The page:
This week we wanted to offer some tips that we have used in our classes to build confidence in children. Every school year we have students who struggle with confidence. This low confidence in themselves can affect their ability to learn and complete their assignments. Not because of their ability, but because they are less likely to attempt problems on their own, problem solve, or give up easily. We work very hard throughout the year to build these students’ confidence in themselves, and it makes us so happy to see them gain confidence and become more independent. 

This topic relates to last week’s post on independence. While confidence is interconnected with independence, and we touched a little bit on it last week, we wanted to elaborate more on simple techniques you can use to help build or restore your child’s confidence.

Before we do that, we want to clarify the difference between confidence and arrogance. The two often walk a fine line, and it can be a little tricky to distinguish between the two.

Confidence comes from being secure with who you are and what you can do.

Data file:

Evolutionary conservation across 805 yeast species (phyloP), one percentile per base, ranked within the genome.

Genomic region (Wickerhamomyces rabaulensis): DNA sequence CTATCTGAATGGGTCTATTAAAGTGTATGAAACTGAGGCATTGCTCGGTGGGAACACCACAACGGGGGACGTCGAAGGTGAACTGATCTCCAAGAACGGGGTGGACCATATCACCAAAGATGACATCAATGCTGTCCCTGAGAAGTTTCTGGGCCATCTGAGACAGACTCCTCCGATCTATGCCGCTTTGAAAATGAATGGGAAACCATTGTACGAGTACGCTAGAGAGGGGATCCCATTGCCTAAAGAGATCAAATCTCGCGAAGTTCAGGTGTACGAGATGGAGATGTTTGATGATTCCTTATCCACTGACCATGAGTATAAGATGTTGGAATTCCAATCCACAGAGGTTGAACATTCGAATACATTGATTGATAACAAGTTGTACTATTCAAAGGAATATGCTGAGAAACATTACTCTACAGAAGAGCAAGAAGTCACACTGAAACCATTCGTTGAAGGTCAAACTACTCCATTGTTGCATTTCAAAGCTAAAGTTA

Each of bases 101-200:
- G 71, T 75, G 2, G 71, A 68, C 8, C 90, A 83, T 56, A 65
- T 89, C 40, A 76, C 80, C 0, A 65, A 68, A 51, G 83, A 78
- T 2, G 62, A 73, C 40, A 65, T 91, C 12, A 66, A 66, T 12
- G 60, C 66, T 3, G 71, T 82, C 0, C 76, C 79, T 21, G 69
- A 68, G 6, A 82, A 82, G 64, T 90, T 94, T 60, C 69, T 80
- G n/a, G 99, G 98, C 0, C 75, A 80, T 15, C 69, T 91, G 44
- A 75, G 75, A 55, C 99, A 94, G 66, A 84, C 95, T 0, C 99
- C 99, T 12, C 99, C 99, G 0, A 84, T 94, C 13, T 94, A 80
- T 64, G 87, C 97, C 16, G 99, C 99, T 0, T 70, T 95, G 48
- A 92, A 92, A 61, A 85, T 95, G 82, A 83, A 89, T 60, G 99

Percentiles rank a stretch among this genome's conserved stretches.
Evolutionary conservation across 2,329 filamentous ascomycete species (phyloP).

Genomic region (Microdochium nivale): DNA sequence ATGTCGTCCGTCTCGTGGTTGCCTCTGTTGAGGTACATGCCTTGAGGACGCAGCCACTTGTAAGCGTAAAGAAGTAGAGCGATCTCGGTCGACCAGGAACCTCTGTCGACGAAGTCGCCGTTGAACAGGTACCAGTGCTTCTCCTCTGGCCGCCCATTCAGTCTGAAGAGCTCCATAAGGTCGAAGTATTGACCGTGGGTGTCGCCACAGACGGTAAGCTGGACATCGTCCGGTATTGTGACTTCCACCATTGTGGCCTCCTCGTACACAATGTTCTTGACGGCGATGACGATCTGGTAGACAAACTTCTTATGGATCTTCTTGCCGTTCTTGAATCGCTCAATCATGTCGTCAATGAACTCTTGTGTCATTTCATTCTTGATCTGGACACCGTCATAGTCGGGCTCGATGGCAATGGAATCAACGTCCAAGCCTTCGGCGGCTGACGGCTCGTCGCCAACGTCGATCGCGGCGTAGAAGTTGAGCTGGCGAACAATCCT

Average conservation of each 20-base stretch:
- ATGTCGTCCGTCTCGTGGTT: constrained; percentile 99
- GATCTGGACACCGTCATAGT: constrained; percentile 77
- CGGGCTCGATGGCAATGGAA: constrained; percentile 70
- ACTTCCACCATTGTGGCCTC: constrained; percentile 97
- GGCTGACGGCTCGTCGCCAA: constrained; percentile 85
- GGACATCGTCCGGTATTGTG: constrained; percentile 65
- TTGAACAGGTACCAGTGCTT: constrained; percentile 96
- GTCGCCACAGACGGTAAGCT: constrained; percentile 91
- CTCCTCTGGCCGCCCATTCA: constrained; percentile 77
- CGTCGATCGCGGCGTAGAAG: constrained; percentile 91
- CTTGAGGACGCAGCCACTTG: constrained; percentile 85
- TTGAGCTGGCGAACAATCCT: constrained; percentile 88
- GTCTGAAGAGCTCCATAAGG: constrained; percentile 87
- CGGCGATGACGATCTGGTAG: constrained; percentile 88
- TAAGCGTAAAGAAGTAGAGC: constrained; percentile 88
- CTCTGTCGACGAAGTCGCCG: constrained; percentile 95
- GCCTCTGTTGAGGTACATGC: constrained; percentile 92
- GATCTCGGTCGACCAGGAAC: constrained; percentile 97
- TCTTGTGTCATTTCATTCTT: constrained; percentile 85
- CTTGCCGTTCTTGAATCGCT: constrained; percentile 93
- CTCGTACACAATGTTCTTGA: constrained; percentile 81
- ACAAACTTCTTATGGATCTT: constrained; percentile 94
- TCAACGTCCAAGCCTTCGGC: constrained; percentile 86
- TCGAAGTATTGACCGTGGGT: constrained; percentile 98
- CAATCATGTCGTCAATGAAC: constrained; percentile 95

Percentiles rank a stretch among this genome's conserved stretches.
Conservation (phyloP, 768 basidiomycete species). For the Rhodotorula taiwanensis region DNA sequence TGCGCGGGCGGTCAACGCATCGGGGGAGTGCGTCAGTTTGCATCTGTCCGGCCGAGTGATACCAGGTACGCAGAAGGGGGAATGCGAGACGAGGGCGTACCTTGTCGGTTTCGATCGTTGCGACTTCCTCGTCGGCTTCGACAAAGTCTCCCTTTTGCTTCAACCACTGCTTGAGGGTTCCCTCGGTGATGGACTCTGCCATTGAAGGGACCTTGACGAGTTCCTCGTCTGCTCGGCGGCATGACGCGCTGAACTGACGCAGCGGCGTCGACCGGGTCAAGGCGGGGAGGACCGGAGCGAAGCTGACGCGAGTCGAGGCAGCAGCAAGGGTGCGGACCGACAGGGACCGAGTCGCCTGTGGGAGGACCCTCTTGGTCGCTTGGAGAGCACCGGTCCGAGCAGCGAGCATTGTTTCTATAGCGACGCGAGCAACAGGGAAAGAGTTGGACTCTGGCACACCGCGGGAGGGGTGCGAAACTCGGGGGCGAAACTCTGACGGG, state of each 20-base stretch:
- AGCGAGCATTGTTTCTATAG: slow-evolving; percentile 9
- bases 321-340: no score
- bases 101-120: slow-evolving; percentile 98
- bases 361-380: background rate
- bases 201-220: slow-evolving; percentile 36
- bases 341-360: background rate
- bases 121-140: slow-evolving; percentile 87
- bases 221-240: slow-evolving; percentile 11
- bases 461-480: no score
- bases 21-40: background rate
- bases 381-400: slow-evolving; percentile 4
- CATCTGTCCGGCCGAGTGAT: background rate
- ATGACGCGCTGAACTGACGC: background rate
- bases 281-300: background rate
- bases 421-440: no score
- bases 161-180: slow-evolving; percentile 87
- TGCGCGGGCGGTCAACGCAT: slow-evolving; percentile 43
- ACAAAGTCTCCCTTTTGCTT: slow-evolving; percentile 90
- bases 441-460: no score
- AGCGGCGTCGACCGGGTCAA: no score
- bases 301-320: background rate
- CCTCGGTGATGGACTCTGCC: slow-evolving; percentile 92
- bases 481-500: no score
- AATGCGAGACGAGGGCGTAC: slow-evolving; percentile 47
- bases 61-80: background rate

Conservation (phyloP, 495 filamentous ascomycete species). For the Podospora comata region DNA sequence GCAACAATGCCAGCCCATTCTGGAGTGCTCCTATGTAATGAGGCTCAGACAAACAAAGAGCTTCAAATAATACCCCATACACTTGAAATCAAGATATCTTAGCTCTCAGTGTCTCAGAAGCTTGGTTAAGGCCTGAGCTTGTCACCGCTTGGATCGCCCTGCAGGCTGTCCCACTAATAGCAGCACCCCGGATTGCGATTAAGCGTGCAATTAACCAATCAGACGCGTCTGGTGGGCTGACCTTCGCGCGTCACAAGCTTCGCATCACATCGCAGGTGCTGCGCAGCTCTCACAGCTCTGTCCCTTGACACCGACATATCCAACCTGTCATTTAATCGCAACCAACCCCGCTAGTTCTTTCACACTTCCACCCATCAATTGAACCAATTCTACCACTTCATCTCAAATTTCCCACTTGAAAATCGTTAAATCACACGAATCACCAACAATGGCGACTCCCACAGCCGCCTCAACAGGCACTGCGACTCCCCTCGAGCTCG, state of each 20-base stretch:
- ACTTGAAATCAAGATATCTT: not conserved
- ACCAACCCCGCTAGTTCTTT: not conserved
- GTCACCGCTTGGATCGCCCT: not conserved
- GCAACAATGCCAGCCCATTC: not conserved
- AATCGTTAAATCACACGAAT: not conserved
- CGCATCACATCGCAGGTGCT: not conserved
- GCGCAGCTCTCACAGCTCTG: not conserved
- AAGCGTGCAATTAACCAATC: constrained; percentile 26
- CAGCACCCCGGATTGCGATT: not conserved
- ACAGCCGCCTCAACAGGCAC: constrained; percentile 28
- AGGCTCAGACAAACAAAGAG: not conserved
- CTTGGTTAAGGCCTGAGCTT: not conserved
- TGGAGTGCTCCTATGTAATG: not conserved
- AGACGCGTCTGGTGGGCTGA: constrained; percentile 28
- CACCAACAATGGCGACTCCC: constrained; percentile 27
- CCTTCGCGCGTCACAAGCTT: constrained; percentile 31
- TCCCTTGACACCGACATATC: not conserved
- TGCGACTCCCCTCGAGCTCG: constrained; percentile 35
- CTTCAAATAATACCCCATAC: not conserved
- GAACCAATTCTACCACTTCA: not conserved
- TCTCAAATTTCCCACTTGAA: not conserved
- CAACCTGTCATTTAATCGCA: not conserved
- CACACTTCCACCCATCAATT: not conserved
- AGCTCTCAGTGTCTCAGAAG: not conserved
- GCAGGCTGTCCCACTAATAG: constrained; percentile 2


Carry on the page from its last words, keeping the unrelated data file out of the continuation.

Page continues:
Arrogance comes from insecurities and the need to feel better than other people. 

We want to teach kids to work hard, develop skills that will help them follow through with projects and goals, and be resilient when things go wrong. Developing confidence doesn’t mean they get a trophy for every little thing, have unrealistic ideas of what they are capable of, or make others feel less than. It means internally they are able to take risks and not be overly concerned with what others think. 

Below are five ways to build children’s confidence that are easy to incorporate into your parenting style. These are things we do on a daily basis in our class to help our students feel confident and proud of themselves. 

1.Mistakes